Parents are one of the best-treated groups when it comes to credits, deductions and other ways to reduce your tax bill. Here are five key tax breaks.
1. The Credit You Get Just for Being a Parent
The Child Tax Credit gives you as much as $1,000 per child to offset your tax liability, reducing what you owe dollar for dollar. To qualify for the credit, the child has to be a U.S. citizen age 16 or younger; a dependent on your tax return; and related to you by blood, marriage or adoption. You also have to provide more than half of the child’s financial support, and the child has to live with you more than half the year. Finally, those whose adjusted gross income is above certain thresholds — $75,000 for single filers and $110,000 for joint filers — will see their credit phased out by $50 for every $1,000 in additional income above the threshold. The best part about the credit is that under certain circumstances, any unused portion of the credit can be refundable, allowing you to get a refund check even if you zero out your overall tax liability.
2. Get Help to Pay for an Adoption
If you’re adopting a child, you know how costly the process can be. But the Internal Revenue Service has a substantial Adoption Credit you can take against your taxes to help you handle those costs. For 2014, the maximum credit is $13,190 per child, letting you claim as much as that amount against qualified expenses including adoption fees, court costs, attorney fees and traveling expenses. Those earning above $237,880 aren’t eligible for the credit, while those with adjusted gross income between $197,880 and $237,880 can only claim a partial credit.
The credit is no longer a refundable credit, meaning that if you don’t have enough tax liability to use up the credit, you essentially lose it rather than being able to carry it forward. As a result, it makes sense to coordinate the credit with other tax-liability decisions to take full advantage of the credit in any given year.
3. Get Valuable Tax Breaks for Child-Care Expenses
The tax laws also give you help in covering the costs of caring for your child. The Child and Dependent Care Credit gives a tax credit on up to $3,000 of child-care expenses for one child or $6,000 for two or more children. In general, to take advantage of the credit, the child must be 12 or younger, and if you’re married, you have to file a joint return, and both parents have to have earned income. The credit can be as much as 35 percent of what you pay up to those limits, with lower percentages applying for those who earn more than certain income amounts.
In addition to the credit, you’re also allowed to deduct or exclude any child-care benefits your employer provided on your behalf. That also includes participating in a flexible-spending plan that has child-care options. You’re not allowed to double-count the same expenses to use for both the credit and the deduction, but if you have more in expenses than you can use for the credit, then you can use any excess toward the deductions.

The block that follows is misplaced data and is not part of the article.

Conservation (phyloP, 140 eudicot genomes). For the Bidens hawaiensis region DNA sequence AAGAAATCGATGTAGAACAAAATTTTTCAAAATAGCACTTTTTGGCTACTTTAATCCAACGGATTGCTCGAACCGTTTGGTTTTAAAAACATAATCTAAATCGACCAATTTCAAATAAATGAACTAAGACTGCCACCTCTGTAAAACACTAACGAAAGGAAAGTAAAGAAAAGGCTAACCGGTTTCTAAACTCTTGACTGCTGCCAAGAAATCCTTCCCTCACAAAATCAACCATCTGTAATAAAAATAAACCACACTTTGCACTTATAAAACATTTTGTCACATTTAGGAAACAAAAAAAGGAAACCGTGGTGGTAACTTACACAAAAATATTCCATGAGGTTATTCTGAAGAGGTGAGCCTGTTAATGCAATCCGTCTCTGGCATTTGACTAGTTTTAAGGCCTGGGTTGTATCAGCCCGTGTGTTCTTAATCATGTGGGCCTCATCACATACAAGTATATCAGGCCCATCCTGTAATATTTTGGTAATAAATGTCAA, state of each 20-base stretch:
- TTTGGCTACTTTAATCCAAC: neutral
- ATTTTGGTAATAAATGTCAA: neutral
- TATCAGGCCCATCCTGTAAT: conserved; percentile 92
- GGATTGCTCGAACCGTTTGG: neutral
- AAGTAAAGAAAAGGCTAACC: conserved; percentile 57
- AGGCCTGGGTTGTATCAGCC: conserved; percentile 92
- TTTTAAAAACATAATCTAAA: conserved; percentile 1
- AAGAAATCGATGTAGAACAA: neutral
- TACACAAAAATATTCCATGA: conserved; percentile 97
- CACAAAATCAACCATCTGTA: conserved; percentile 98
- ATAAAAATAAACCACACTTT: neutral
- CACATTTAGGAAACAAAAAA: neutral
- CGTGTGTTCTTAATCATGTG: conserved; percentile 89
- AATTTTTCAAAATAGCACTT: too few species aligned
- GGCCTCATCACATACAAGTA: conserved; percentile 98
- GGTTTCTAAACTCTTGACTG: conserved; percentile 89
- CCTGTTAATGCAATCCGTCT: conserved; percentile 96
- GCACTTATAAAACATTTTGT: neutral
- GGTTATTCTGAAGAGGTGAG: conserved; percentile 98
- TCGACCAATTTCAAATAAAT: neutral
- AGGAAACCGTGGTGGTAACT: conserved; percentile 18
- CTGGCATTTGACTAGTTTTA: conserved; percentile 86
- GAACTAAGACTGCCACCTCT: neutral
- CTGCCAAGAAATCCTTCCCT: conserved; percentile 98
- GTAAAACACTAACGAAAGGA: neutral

4. The Earned Income Tax Credit Is Much Broader for Parents
The Earned Income Tax Credit was originally designed to serve low-income families, and even after its recent expansion to cover those with no children, the amounts available under the credit to those with children are much more substantial. If you have one child, single filers who earn up to $38,511 in 2014 or joint filers with income of $43,941 can get at least some amount back from the credit, with the maximum credit being $3,305. Those with more children get even more generous breaks. Two-child families have a maximum credit of $5,460 and income maximums of $43,765 for singles and $49,186 for joint filers. Those with three or more kids can get a credit of up to $6,143, and they’ll get some credit even if they earn as much as $46,997 for single filers or $52,427 filing jointly.
The credit is refundable, which makes it exceptionally useful. Even if you don’t otherwise have tax liability, it’s worth it to claim your earned income tax credit and get some extra money in your pocket.
5. Help Your Kids Through College
If you still claim your child as a dependent on your tax return, you’re allowed to claim tax credits for your child’s college expenses. Two major credits are available. The American Opportunity Credit can get you as much as $2,500 per student, offering 100 percent of the first $2,000 and 25 percent of the next $2,000 in eligible educational expenses for up to the first four years of post-high school education if your child is enrolled at least half-time. Alternatively, the Lifetime Learning Credit will pay you up to 20 percent of eligible expenses of up to $10,000, which can contribute another $2,000 toward your child’s education. Keep in mind that once your child no longer qualifies as a dependent, the credit will be available to the child rather than to you as parents.
Motley Fool contributor Dan Caplinger regularly gets jokes about his daughter being his favorite tax break. You can follow him on Twitter @DanCaplinger or on Google+. To read about our favorite high-yielding dividend stocks for any investor, check out our free report.